How to temper chocolate
10:02AM, 01 April 2012
Fancy your chances as a master chocolatier? Here's a how-to guide to tempering chocolate to help you on your way...
Tempering by seeding
This tempering method uses the addition of finely chopped pieces, disks, or pistoles of chocolate into already-melted chocolate. Adding stable, crystallized chocolate lowers the temperature naturally, enabling regular crystallization of the chocolate mass. The method is a replacement for using a marble working surface or a cold-water bath.
Tempering is not merely a question of good looks, but, more importantly, of good taste.
What you'll need:
14 oz (400 g) chocolate, 1 serrated knife, 1 kitchen thermometer,1 flexible spatula and 1 food processor fitted with a blade attachment.
How to temper chocolateChop three quarters of the chocolate (10 1/2 oz/300 g) on a chopping board, using a serrated knife. Even better, use couverture chocolate in the form of fèves, buttons, or pistols.
Finely chop the remaining quarter (3 1/2 oz/100 g) or process it with the blade knife attachment of a food processor.
Place the roughly chopped chocolate in a bowl. Half fill a saucepan with hot water, and put the bowl over it, making sure that the bowl does not touch the bottom of the saucepan. Slowly heat the water, ensuring it does not boil. Alternatively, use a microwave oven if you wish, but in "defrost" position or at 500 W maximum. Stir regularly using a flexible spatula so that the chocolate melts smoothly.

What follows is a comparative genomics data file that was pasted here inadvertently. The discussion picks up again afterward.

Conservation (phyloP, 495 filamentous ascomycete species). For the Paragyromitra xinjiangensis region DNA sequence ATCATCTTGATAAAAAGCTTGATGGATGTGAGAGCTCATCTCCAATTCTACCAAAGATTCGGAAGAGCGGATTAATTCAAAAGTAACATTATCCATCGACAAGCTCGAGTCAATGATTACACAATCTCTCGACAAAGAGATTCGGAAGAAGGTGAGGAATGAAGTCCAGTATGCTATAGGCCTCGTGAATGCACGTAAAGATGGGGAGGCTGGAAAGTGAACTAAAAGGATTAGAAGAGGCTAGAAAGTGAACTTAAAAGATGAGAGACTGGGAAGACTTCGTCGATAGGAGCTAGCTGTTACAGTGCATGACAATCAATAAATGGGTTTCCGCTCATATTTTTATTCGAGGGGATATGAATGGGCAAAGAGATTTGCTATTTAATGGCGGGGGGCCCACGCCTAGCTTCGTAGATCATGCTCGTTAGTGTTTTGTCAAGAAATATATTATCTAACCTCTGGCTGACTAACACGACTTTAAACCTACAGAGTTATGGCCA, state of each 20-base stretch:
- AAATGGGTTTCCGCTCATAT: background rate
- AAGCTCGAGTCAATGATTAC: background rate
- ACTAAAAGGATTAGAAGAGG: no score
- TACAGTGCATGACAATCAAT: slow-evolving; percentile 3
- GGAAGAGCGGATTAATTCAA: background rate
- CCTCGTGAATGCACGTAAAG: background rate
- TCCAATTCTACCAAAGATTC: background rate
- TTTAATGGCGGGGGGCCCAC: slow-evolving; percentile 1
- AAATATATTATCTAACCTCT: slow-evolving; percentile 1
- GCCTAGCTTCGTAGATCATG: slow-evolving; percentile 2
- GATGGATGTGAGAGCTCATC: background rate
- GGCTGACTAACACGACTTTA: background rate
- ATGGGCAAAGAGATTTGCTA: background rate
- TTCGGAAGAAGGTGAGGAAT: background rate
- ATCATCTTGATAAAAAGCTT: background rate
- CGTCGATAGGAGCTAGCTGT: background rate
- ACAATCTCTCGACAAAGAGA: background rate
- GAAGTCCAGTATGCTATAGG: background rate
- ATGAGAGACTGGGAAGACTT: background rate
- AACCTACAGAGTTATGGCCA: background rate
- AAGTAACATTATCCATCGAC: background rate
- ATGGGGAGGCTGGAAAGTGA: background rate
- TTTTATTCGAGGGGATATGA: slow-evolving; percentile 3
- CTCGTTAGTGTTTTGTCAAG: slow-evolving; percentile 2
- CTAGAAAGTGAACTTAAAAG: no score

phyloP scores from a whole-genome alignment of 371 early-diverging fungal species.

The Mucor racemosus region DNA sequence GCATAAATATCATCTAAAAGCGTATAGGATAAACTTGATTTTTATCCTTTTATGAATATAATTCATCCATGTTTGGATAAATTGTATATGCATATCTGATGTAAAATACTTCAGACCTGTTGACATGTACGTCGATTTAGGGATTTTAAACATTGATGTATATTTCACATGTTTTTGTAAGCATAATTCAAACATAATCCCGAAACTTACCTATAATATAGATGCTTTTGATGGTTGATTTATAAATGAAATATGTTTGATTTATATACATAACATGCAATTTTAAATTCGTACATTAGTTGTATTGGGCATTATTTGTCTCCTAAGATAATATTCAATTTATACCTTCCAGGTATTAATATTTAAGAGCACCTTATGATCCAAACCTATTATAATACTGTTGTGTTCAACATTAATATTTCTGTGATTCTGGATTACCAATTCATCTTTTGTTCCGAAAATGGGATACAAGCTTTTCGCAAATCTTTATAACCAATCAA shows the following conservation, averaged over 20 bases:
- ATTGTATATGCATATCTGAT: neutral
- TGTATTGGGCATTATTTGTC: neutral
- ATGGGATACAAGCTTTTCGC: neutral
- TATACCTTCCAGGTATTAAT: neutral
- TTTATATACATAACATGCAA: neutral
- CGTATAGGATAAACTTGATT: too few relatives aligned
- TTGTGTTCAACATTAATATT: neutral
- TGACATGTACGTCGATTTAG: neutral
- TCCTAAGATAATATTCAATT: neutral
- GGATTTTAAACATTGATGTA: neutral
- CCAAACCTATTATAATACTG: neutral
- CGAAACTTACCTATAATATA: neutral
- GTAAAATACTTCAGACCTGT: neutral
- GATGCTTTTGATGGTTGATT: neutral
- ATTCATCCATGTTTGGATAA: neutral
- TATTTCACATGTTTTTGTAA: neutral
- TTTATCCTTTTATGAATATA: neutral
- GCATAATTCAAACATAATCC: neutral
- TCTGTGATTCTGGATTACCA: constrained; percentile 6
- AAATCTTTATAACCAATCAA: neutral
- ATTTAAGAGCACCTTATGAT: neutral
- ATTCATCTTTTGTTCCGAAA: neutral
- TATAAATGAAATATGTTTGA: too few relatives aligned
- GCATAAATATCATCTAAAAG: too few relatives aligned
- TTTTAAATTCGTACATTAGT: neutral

Check the temperature with a thermometer. When it reaches 131F-136F (55C-58C) for bittersweet, or 113F-122F (45C- 50C) for milk or white, remove the chocolate from the bain-marie.
Set aside one-third of the melted chocolate in a bowl, in a warm place. Add the remaining finely chopped quarter (4 oz/100 g) of the chocolate into the remaining two-thirds of the melted chocolate, stirring constantly. Bittersweet chocolate should reach a temperature of 82F-84F (28C-29C); milk chocolate should reach 81F-82F (27C-28C); and white or coloured chocolate should reach 79F-81F (26C-27C).
Then add the melted chocolate that you have set aside to increase the temperature. Bittersweet chocolate should reach 88F-90F (31C-32C); milk chocolate should reach 84F-86F (29C-30C); an white or coloured chocolate should reach 82F-84F (28C-29C). Stir until the right temperature is reached.
Top tip: If the chocolate has attained the right temperature and there are still pieces of unmelted chocolate, remove them before increasing the temperature. If you leave them, the chocolate will thicken very quickly and become sticky because of over-crystallisation.
This extract is taken from the Valrhona Chocolate book - Cooking with Chocolate published by Flammarion.
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